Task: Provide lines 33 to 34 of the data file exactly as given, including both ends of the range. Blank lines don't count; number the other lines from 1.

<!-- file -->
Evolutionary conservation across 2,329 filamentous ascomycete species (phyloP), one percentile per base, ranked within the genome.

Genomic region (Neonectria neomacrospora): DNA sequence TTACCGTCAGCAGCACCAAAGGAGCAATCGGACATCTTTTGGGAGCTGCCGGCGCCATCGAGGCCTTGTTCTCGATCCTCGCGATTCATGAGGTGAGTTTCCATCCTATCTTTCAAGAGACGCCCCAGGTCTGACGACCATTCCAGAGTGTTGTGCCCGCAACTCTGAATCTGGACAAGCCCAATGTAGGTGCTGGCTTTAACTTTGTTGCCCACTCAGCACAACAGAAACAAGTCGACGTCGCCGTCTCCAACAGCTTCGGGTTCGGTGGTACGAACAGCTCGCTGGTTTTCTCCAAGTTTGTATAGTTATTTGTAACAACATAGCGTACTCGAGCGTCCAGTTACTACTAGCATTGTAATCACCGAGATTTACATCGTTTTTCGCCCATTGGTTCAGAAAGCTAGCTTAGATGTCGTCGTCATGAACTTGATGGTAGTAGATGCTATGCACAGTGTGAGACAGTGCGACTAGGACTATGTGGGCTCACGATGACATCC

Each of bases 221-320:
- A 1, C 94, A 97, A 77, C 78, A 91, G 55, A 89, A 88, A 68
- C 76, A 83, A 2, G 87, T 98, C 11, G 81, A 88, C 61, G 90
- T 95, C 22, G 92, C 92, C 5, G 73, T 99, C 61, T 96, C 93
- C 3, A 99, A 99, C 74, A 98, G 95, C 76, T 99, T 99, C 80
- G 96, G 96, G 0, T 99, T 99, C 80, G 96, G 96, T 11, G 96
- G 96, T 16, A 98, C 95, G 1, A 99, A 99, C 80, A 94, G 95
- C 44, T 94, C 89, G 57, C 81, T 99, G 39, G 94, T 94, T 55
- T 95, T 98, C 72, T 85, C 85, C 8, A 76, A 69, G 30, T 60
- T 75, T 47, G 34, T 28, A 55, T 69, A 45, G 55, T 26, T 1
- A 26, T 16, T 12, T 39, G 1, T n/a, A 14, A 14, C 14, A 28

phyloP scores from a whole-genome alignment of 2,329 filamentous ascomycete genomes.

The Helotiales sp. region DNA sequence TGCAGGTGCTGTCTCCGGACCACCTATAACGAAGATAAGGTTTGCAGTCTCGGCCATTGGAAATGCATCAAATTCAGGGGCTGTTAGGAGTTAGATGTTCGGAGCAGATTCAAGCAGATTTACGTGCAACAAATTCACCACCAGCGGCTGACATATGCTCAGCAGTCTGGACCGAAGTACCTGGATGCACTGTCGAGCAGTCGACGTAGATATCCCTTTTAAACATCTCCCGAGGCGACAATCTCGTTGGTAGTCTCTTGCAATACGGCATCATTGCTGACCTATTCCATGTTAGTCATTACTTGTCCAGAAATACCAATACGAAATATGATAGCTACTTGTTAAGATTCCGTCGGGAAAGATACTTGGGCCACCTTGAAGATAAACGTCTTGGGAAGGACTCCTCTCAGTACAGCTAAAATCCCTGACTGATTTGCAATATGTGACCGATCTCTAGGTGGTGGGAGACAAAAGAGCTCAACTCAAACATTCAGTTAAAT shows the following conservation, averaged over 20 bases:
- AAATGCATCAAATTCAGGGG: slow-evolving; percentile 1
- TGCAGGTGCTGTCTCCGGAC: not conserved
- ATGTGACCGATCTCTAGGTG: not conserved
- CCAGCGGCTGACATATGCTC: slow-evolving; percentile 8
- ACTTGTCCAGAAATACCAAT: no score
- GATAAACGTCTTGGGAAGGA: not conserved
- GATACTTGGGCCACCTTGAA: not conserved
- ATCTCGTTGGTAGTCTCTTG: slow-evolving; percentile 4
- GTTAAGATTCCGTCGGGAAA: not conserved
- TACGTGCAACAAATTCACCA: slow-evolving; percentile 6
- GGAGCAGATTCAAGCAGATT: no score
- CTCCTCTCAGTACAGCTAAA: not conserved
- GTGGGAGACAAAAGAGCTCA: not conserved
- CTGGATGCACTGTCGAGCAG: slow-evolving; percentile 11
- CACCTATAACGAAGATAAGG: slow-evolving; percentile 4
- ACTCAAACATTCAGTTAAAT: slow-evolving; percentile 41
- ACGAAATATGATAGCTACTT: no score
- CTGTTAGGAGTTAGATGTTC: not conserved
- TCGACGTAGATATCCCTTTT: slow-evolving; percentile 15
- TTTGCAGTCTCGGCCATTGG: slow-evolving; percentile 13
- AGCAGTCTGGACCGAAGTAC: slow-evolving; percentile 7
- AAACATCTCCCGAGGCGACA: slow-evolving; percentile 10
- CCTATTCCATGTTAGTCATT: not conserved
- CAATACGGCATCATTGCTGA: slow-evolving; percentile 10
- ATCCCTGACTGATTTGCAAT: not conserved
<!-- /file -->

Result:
- CTGTTAGGAGTTAGATGTTC: not conserved
- TCGACGTAGATATCCCTTTT: slow-evolving; percentile 15